“There’s a lot of big bass in this lake, Chief,” says guide, TV personality and FLW tournament pro Big Fred Contaoi of the Orange County Choppers fishing team after I set yet another fat largemouth free. “A lot of bass and not many people – a good combination in my book.”
Mine too. And that’s really the story with Clear Lake in the winter. It’s bustling with activity in the warmer months but the place is a virtual ghost town in the winter – except when there’s a tournament going on. On this particular winter day, there’s a grand total of two trailers in the parking lot when we launch and we never run into another basser the entire day.
We have the lake to ourselves and, judging by the fishing we experience, I can’t figure out why people stay away. Sure, it can be cold at Clear Lake this time of year, but the action is usually more than worth the trip.
After putting in at Clear Lake Oaks, Big Fred fires up his aircraft carrier-sized Ranger and we blast across the lake at Mach 11. I immediately notice an amazing amount of bird life on the water – it seems as if every variety of fish-eating critter with wings is there – tons of gulls, grebes, cormorants, herons and even a few osprey are all buzzing around in a feeding frenzy.
“The birds are all here because the shad schools are thick right now,” says Big Fred and then he turns on his meter and shows me some truly impressive balls of bait 10 feet below the surface. “This place is alive with fish!”
There’s nothing like seeing a bunch of birds working to get you in the mood and we are soon casting to a juicy-looking shoreline near Rattlesnake Island with Lucky Craft Pointer jerkbaits.
Big Fred says he is usually able to find a big fish or two in the spot we are fishing – and he is right on. Ten minutes into the day, he gets a solid slam and boats a beautiful 4-pound largemouth. Not long thereafter, I set the hooks into a bucketmouth that probably goes 6 ½ pounds – my biggest bass in quit some time. What’s amazing to me is the quality of the fish. They’re all in prime shape and extremely fat. In fact, mine is so well fed that it looks like it had recently swallowed a cantaloupe.
After working that area over well, we head for some tule banks up north near Nice. We work those over pretty good but the water on that end of the lake is still murky from the rains. At that point, Big Fred suggests we try sampling some of Clear Lake’s famous winter live minnow fishing. Sounds good to me!
We rig up a couple light rods with 10-pound test and 1/8-ounce sinkers and lip-hook a pair of minnows. With the baits gliding just off the bottom in 10 feet of water, we slowly drift along a dropoff near the state park. It isn’t long before the first bass comes calling — and then we’re off to the races.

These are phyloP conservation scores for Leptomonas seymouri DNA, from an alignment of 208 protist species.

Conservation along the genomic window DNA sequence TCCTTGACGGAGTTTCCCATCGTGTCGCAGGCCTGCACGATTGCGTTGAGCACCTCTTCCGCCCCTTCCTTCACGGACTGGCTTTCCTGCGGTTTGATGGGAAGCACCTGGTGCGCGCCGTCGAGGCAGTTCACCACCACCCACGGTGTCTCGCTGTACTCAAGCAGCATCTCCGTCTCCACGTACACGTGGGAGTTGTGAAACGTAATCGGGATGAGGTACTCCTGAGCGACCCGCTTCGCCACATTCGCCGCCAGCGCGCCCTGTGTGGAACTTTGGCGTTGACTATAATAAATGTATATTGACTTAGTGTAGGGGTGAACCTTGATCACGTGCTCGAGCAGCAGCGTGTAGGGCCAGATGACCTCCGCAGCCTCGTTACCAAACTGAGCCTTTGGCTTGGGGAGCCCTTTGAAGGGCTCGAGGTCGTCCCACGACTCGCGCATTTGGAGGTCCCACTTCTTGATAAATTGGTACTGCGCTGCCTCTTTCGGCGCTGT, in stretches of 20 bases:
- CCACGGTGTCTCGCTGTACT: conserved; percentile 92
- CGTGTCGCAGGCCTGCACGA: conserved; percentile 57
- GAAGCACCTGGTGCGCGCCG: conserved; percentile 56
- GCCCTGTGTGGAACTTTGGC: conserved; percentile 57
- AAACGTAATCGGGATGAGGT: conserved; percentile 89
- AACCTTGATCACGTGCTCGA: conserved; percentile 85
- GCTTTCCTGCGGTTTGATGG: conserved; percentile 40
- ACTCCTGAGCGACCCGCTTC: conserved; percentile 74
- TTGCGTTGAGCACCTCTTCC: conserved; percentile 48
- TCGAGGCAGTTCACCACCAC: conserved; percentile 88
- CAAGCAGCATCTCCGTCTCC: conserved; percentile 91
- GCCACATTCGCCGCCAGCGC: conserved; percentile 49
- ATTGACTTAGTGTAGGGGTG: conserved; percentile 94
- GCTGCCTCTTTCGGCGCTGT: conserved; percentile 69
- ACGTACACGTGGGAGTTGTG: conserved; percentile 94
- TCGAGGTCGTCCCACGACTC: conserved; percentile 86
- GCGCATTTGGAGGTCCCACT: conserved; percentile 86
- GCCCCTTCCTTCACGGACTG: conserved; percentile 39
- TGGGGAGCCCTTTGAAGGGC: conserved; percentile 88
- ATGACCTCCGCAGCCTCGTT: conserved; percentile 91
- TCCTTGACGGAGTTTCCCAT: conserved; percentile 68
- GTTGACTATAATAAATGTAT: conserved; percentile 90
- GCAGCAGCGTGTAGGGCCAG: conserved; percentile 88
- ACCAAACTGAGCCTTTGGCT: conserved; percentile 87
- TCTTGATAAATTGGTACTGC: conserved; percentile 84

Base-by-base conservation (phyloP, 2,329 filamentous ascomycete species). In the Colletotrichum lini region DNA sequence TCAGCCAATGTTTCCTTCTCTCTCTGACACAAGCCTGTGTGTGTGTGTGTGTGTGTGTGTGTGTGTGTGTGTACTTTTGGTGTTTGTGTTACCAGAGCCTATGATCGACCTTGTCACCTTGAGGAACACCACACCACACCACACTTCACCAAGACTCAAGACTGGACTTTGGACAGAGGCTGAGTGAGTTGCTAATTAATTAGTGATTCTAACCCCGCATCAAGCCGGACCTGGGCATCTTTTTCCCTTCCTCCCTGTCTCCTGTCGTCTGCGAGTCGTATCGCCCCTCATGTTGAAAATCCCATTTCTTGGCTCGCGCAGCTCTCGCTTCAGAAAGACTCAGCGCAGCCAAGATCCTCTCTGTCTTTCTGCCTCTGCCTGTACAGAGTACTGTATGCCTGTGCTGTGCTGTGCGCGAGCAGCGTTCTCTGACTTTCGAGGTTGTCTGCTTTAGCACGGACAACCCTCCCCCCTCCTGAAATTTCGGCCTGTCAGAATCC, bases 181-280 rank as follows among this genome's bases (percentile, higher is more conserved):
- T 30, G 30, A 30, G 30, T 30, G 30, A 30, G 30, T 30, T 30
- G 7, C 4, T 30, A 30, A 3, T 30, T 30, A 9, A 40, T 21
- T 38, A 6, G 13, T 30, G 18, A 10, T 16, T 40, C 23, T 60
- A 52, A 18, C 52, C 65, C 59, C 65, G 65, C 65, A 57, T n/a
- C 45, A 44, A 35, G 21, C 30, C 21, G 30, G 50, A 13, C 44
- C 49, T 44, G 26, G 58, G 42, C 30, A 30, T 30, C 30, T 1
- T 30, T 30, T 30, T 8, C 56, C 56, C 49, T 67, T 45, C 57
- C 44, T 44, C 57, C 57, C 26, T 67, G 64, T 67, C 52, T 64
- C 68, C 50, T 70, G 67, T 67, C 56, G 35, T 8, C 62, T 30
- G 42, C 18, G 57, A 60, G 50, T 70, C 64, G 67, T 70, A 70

The largemouth are on our baits pretty much the rest of the day and we have a ball “mooching” off the ends of piers, along tule edges and rock piles. Most of the fish we land are taken in 10 to 12 feet of water, though we catch a few as shallow as 5 feet.
Every last fish is a chunky specimen and average a solid 2 to 3 pounds. We don’t nail any monsters fishing with the minnows – maybe 4 pounds at best – but there aren’t any dinks, either. Our smallest fish would have been considered a quality tournament bass a lot of other lakes. And don’t even ask me about the beast I lost…
We catch largemouth all day long – to the point that we quit before the fish do. On the way back home, we stop a couple times along the east shore to investigate the crappie scene. Fred says that he’s been drilling the slabs – some as large as 3 pounds – for several weeks. We’ve been fishing all day and are ready to get a bite to eat, so we don’t spend any time messing around with the panfish – even though I think crappie are a hoot to catch.
At Indian Beach, I get a glimpse at how good the winter crappie bite can be at the lake. The guys fishing off the docks are getting them on just about every cast – nice 2 pounders, too. As we watch, Fred flips on his big color Lowrance graph and we see dense crappie schools passing under the boat. But it’s getting late and we decide to call it a day.
On his crappie and bass combo trips, it’s not uncommon to catch a 100 fish a day with Big Fred and there’s a strong possibility you’ll catch the biggest bass of your life as well. The guy is great to spend a day on the water with and, for all you do-it-yourselfers, you’ll learn more in a day with a pro that you would in a year’s worth of weekends. Be sure to watch for him on the TLC’s American Chopper.